From teaching a robot to drive itself off-road to adapting to never-before-seen tasks and grasping occluded objects, University of California, Berkeley, has been investing and doing a number of researches around self-learning techniques.
Recently, researchers at UC Berkeley open-sourced reinforcement learning with Augmented Data (RAD). It is a simple plug-and-play module that can be used to enhance any reinforcement learning algorithm. The researchers claimed that this technique has proved to be faster as well as efficient in computation method by noticeable margins as compared to state-of-the-art model-based algorithms such as Google AI’s PlaNet and DeepMind’s Dreamer and SLAC for data and wall-clock efficiency.
They stated, “We hope that the performance gains, ease of implementation along with wall clock efficiency of this new technique make it a useful module for future research in data-efficient and generalisable RL methods as well as a useful tool for facilitating real-world applications of reinforcement learning.”
Reinforcement learning with Augmented Data or RAD is a technique to incorporate data-augmentations to image-based observations for reinforcement learning pipelines. This technique can be combined with any on-policy or off-policy reinforcement learning algorithm and can be utilised for both discrete and continuous control tasks without any additional losses.
The technique does not make any changes to the underlying RL method and ensures that the trained policy, as well as the value function neural networks, are consistent across augmented views of the image-based observations.
With the help of RAD, the researchers ensure that an agent is learning on multiple views. In other words, the model is trained on the augmented data of the same input. According to the researchers, this allows the agent to improve on two main capabilities. They are:-
- Data Efficiency: Agents learn to quickly master the task at hand with drastically fewer experience rollouts
- Generalisation: Agents improve transfer to unseen tasks or levels simply by training on more diversely augmented samples
According to the researchers, supervised learning, in the context of computer vision, has addressed the problems of data-efficiency and generalisation by injecting useful priors, where one such ignored prior is data augmentation.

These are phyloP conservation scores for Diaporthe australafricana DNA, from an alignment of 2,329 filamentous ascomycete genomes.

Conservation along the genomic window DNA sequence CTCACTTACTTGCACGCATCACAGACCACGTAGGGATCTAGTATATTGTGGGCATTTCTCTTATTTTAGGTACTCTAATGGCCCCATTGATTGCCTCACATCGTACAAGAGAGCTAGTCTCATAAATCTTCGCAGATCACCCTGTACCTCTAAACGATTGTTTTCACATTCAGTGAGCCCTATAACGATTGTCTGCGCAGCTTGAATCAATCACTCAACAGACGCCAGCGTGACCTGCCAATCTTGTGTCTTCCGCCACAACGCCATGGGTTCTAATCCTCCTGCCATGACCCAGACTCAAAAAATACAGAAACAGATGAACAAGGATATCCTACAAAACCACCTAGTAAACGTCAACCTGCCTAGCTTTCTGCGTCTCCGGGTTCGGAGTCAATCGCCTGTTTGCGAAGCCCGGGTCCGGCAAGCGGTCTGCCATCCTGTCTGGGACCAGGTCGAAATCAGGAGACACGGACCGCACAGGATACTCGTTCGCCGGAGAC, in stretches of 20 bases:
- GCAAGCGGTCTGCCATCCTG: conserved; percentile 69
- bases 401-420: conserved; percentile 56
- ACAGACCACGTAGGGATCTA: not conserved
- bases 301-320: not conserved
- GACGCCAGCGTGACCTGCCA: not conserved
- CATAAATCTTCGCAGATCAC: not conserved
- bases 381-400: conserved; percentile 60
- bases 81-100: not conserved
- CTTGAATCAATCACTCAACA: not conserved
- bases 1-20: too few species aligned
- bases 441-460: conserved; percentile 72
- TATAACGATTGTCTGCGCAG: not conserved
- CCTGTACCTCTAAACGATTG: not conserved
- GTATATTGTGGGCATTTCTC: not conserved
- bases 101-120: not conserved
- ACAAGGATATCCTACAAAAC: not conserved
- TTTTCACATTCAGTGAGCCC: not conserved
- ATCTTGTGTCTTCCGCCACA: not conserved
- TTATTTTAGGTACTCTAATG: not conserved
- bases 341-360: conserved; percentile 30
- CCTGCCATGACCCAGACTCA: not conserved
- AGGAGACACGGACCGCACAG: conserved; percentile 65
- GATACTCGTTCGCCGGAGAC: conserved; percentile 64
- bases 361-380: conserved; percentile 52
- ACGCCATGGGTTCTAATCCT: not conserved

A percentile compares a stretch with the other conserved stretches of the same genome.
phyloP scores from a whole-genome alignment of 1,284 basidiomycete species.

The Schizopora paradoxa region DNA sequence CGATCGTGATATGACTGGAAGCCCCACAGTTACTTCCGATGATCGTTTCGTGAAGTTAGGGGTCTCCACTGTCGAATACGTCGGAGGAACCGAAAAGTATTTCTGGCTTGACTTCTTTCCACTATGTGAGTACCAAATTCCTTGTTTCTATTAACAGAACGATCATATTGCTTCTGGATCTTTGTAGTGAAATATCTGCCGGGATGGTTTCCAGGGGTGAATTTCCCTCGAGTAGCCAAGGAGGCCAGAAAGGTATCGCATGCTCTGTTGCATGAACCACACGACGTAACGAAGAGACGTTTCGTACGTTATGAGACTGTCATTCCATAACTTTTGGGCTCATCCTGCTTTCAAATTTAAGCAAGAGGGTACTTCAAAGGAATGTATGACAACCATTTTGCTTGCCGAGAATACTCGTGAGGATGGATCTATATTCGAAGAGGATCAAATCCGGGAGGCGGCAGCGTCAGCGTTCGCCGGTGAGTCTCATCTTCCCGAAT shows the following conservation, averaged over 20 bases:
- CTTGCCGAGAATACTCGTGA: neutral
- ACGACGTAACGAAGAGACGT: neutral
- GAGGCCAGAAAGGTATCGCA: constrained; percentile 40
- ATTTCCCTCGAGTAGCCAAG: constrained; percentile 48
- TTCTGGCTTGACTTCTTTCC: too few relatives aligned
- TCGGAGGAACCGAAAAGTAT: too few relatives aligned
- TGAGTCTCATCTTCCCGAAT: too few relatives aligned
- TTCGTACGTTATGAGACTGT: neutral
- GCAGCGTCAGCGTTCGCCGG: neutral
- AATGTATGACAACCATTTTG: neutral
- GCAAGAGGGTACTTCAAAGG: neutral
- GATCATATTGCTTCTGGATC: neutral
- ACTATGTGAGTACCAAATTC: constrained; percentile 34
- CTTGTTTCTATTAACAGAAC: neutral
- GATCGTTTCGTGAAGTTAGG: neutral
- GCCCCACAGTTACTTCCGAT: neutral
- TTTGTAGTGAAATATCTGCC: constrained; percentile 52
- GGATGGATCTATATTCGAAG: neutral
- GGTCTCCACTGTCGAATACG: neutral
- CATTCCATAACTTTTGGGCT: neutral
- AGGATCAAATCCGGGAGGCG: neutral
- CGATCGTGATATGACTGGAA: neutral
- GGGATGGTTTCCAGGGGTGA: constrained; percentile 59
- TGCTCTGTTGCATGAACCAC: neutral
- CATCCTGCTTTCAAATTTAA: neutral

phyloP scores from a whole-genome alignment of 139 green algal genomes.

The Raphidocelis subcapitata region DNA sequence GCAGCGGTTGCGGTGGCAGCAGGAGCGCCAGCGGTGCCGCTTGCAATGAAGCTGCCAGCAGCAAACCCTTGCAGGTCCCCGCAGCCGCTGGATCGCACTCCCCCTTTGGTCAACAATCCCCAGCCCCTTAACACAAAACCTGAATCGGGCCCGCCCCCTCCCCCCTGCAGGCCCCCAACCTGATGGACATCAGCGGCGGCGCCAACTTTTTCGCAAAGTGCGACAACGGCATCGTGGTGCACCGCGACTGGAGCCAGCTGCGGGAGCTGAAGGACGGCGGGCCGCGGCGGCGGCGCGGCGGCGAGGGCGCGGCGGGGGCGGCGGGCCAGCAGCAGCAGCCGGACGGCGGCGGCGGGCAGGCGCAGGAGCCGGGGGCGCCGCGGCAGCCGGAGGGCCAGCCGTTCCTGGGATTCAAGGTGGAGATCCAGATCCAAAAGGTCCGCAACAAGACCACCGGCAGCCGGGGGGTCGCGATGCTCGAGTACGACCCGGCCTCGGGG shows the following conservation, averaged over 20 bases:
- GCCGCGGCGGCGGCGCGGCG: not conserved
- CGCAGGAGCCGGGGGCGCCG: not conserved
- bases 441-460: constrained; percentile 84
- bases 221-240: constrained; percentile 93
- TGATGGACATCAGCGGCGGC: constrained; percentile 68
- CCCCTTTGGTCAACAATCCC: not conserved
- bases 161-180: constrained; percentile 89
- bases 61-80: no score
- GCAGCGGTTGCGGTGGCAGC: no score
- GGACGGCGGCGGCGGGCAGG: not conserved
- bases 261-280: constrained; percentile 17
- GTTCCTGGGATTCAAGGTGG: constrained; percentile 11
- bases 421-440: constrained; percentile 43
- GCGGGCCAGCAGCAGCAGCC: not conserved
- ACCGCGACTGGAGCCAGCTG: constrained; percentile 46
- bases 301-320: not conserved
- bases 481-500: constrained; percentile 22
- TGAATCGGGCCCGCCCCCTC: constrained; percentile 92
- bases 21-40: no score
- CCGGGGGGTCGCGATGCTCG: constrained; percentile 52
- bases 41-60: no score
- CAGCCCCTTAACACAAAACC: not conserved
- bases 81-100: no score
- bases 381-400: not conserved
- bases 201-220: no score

Although the advancements in algorithms combined with convolutional neural networks (CNNs) have proved to be groundbreaking in various aspects, yet the current methods lack sample efficiency in learning as well as a generalisation in new environments. To mitigate such issues, RAD has been developed to incorporate data-augmentations on input observations for reinforcement learning pipelines.
Home » Reinforcement Learning With Augmented Data Is So Superior It Beats Google & DeepMind Hands-down
Contributions Of This Research
The researchers highlighted some of the crucial contributions of this work. They are mentioned below:-
- The researchers showed that across 15 DeepMind’s control environments, a simple RL algorithm coupled with augmented data either matches or beats every state-of-the-art baseline in terms of performance and data-efficiency
- This technique improves test-time generalisation in several environments in the OpenAI ProcGen benchmark suite that are widely used for generalisation in RL
- This method is faster as well as a more compute-efficient by noticeable margins compared to state-of-the-art model-based algorithms such as SLAC, PlaNet and Dreamer for data and wall-clock efficiency
- The custom implementations of random data augmentations enabled researchers to apply augmentation in the RL setting, where observations consist of stacked frames inputs, without breaking the temporal information present in the stack
- The vectorised and GPU-accelerated augmentations in RAD are competitive and on average faster than state-of-the-art framework APIs such as PyTorch.
The researchers open-sourced the RAD module, which is available on GitHub. The researchers showed that data augmentations such as random crop, colour jitter, patch cutout, and random convolutions could enable simple RL algorithms to match or outperform complex state-of-the-art methods across common benchmarks in terms of data-efficiency, generalisation, and wall-clock speed.
Read the paper here.
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